Meanwhile, the bad loans of banks have come down over the years and as of December 2021, the latest data available, stood at 7.7 trillion or around 6.4% of the total advances. This happened primarily on account of bad loans being written off after four years, the recurrent recapitalization of public sector banks by the government, the recovery of a few bad loans, and the banks being put through the prompt corrective action (PCA) framework by the RBI.

Now, since the balance sheets of banks have been gradually healing and corporates are less leveraged than they were in the past, bank lending to industry has started to pick up again.

Housing loans

The rise of retail loans has been driven by the rise of housing loans given by banks. Take a look at chart 3, which plots housing loans as a proportion of non-food credit.

Chart 3 shows that housing loans as a proportion of overall bank lending has gone up over the years. It was at less than 10% of non-food credit through 2012 and 2013. It started rising from around mid 2014 onwards, at a time lending to industry was slowing down. Housing loans crossed 13% in late 2017 and has largely stayed there since.

This tells us two things. First, the lack of lending to industry was made up for, to some extent, by giving out housing loans. Second, the fact that housing loans as a proportion of overall non-food credit has stayed flat for more than four years now tells us that the residential real estate sector hasn’t been doing well.

Other than banks, housing finance companies also give out housing loans. A look at the data for the last decade suggests that banks give out close to two-thirds of housing loans.

Privatization of banking

The accumulated bad loans made the situation worse for public sector banks, limiting their operations and their ability to compete. This gave an opportunity to private banks, particularly new generation private sector banks, to grow their share of the overall bank lending in India. Take a look at Chart 4, which plots the share of loans given out by public sector banks and private banks at different points of time over the years.

The share of lending of public sector banks peaked in March 2010 at 75.1%. It stayed in the range of 73-75% between then and early 2014, when the share started to fall. As of December 2021, the latest data available, it stood at 55.2%. The share of private banks during the same period has gone up from 17.4% to 36.5%.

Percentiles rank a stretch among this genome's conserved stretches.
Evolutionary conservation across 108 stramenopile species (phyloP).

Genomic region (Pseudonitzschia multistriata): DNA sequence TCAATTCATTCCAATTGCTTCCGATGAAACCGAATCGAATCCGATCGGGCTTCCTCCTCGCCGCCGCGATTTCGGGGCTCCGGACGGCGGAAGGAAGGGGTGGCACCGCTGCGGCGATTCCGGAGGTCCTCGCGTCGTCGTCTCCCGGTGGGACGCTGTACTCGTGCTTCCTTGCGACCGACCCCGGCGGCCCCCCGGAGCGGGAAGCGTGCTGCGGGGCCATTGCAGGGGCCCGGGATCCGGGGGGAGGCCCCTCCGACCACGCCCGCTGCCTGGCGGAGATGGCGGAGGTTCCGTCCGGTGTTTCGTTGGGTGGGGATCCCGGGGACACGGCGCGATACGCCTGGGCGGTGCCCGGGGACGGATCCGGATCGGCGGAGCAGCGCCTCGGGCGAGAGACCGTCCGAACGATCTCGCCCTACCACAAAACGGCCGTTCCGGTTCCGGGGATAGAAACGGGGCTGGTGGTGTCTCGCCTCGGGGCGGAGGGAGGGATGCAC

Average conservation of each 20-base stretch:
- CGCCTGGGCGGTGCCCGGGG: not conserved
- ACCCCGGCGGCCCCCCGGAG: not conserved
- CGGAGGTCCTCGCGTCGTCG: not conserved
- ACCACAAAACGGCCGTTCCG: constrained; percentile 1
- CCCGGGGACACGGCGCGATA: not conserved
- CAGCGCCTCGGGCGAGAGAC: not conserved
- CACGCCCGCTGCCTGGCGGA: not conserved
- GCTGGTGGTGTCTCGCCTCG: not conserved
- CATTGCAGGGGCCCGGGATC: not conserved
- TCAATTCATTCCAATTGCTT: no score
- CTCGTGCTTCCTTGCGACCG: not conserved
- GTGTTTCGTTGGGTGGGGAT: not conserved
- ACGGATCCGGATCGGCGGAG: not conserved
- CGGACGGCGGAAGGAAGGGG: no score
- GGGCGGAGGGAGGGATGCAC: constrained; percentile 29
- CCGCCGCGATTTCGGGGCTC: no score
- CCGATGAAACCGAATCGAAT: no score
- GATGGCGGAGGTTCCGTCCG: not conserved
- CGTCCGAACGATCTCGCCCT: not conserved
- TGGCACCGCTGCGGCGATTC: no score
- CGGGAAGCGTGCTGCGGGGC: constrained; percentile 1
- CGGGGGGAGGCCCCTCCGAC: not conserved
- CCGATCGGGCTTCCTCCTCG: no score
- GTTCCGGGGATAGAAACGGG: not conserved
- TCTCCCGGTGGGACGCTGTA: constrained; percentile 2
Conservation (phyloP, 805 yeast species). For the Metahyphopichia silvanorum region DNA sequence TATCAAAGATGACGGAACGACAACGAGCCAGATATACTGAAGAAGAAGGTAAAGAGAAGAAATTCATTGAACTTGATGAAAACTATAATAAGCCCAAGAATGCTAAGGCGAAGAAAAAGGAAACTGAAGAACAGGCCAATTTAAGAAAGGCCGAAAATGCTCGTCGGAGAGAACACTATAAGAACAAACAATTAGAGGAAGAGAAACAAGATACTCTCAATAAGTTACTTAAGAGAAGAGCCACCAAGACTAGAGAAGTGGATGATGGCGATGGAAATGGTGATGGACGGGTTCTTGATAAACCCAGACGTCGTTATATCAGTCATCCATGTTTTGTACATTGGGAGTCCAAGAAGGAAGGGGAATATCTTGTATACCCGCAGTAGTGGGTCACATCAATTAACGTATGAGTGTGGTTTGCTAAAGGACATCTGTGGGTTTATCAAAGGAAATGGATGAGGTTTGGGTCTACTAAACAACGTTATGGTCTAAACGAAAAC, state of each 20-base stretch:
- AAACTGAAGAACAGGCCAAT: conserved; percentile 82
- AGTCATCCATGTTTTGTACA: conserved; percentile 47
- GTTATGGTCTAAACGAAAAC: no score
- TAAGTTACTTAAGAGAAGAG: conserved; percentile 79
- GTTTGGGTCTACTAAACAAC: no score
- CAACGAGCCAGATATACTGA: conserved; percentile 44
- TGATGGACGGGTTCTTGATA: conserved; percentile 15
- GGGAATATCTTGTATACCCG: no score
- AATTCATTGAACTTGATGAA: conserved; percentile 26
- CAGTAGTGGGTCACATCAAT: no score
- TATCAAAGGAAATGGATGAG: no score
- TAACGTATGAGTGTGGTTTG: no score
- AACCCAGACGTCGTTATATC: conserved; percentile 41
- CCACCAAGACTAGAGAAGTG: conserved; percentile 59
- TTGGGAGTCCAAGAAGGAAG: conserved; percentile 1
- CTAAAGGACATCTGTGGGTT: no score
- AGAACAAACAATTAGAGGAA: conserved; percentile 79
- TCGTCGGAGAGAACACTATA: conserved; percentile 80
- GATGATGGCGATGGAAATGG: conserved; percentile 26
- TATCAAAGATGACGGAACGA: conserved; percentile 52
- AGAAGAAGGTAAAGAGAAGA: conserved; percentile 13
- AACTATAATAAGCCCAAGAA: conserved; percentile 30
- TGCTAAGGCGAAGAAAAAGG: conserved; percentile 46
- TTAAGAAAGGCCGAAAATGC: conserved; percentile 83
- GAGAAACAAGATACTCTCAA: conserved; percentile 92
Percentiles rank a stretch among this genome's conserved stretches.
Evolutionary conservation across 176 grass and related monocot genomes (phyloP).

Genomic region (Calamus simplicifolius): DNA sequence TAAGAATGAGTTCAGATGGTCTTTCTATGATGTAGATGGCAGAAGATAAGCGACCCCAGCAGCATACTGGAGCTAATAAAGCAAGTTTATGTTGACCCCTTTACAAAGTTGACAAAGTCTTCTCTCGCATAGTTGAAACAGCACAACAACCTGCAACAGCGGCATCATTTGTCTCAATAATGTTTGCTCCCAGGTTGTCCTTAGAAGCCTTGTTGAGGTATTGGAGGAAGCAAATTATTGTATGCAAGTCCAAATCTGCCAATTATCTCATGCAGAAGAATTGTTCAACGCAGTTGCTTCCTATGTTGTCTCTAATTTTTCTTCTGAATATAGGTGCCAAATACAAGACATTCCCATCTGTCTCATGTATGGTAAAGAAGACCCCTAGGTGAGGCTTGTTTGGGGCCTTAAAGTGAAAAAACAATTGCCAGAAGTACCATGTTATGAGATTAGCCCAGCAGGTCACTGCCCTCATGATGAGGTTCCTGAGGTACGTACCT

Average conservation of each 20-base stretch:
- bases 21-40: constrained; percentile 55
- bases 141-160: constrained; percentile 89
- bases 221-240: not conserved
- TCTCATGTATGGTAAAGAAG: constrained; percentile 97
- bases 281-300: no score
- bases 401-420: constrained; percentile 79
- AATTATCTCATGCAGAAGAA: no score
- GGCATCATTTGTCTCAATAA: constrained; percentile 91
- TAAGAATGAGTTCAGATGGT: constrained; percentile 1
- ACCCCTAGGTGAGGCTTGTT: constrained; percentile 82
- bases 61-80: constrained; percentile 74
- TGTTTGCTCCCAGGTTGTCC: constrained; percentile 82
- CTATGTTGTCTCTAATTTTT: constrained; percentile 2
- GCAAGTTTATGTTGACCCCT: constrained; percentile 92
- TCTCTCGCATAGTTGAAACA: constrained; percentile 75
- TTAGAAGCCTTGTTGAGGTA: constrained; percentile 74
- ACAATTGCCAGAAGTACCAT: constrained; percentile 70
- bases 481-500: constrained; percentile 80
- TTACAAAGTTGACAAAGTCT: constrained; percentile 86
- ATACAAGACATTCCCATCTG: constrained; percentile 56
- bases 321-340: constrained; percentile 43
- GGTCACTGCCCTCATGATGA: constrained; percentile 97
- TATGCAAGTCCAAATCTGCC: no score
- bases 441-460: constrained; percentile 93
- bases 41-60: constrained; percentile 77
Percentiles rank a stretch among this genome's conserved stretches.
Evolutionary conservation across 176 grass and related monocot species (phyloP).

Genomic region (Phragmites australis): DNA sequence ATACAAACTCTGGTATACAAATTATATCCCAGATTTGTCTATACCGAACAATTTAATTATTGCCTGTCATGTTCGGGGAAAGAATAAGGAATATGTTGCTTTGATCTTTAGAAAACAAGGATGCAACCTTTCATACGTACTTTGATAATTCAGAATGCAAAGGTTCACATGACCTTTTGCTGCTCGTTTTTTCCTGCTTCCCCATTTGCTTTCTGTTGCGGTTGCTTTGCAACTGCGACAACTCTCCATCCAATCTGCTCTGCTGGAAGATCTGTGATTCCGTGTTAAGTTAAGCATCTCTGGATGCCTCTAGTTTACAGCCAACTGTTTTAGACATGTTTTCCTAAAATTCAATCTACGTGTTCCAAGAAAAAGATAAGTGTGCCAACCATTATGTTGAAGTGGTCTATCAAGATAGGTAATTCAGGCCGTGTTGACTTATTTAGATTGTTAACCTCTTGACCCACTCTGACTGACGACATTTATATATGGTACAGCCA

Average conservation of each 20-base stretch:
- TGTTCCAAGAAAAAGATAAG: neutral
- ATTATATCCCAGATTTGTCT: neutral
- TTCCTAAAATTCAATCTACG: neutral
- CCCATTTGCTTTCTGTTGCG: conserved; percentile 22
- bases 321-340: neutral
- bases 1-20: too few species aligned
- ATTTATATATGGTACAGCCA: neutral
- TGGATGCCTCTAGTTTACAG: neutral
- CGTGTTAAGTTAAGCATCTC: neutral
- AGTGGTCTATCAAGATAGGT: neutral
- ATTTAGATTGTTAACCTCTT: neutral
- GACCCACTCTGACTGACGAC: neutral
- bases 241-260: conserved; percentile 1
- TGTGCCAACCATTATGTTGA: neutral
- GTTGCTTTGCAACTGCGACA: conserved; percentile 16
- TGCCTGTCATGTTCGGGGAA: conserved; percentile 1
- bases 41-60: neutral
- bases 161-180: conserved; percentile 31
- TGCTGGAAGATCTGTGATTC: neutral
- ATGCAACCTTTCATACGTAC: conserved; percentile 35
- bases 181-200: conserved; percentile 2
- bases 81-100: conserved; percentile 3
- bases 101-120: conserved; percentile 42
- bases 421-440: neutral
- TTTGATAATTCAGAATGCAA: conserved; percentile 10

What this means is that incrementally private banks are giving out more loans than public sector banks. Between the end of 2016 and the end of 2021, the outstanding loans of public sector banks have gone up by 14.4 trillion whereas the outstanding loans of private banks has gone up by 22.8 trillion, which is almost three-fifths more.

A similar trend can be seen even when it comes to deposits. Take a look at Chart 5 which plots the share of public sector banks and private banks in deposits.

The share of private banks in deposits hasn’t risen at the same fast pace as loans. This tells us that many individuals and corporates still prefer to deal with public sector banks when it comes to deposits, given their government backing.

In the last five years, the outstanding deposits of public sector banks have risen by 22.4 trillion whereas that of private banks have risen by 26.9 trillion, which is around a fifth more.

Hence, of the 26.9 trillion of deposits raised by private banks, they have managed to lend 22.8 trillion or around 85%. When it comes to public sector banks, of the 22.4 trillion of deposits raised over the last five years, they have managed to lend 14.4 trillion or around 64%. This clearly shows how public sector banks have been losing market share and privatization by stealth is quietly on.

How does the future look?

Data from the Centre for Monitoring Indian Economy suggests that in 2021-22, new projects worth 14.3 trillion were announced. This was around 40% lower than new projects announced in 2014-15 and 47% lower than new projects announced in 2008-09. These are absolute numbers which do not take inflation into account or for that matter the rise in size of the Indian economy. A major reason for this fall lies in the weak capacity utilization of the existing infrastructure to make things.

In this scenario, banks will get fewer opportunities to give out industrial loans. Also, what does not help is the fact that corporates now have more ways to finance their projects. Further, the rise of intangible intensive firms will make things more difficult for banks to give out industrial loans.

As Jonathan Haskel and Stian Westlake write in Restarting the Future—How to Fix the Intangible Economy: “Once upon a time, firms invested mostly in physical capital: machines, buildings, vehicles, computers." Banks could lend against these tangible physical assets. If the borrower defaulted, the bank could take charge of the assets, sell them and try and recover their loan.

But this becomes difficult with intangible intensive firms. As Haskel and Westlake write: “Today… most business investment goes to things you can’t touch: research and development, branding, organisational development, and software." This is true for most start-ups and unicorns operating in India. How does a bank lend against their assets or their cash burn for that matter?

Economists refer to this situation as the tyranny of the capital. How do banks overcome a situation like this?

Also, many unicorns in India are in the fintech space. These firms are looking to break the conventional banking business model of having a physical presence through branches and personal visits to raise deposits, carry out lending and offer wealth management services.

To conclude, the business model of banks has changed over the last decade. The more things change, the more they will change and not remain the same.

Vivek Kaul is the author of Bad Money.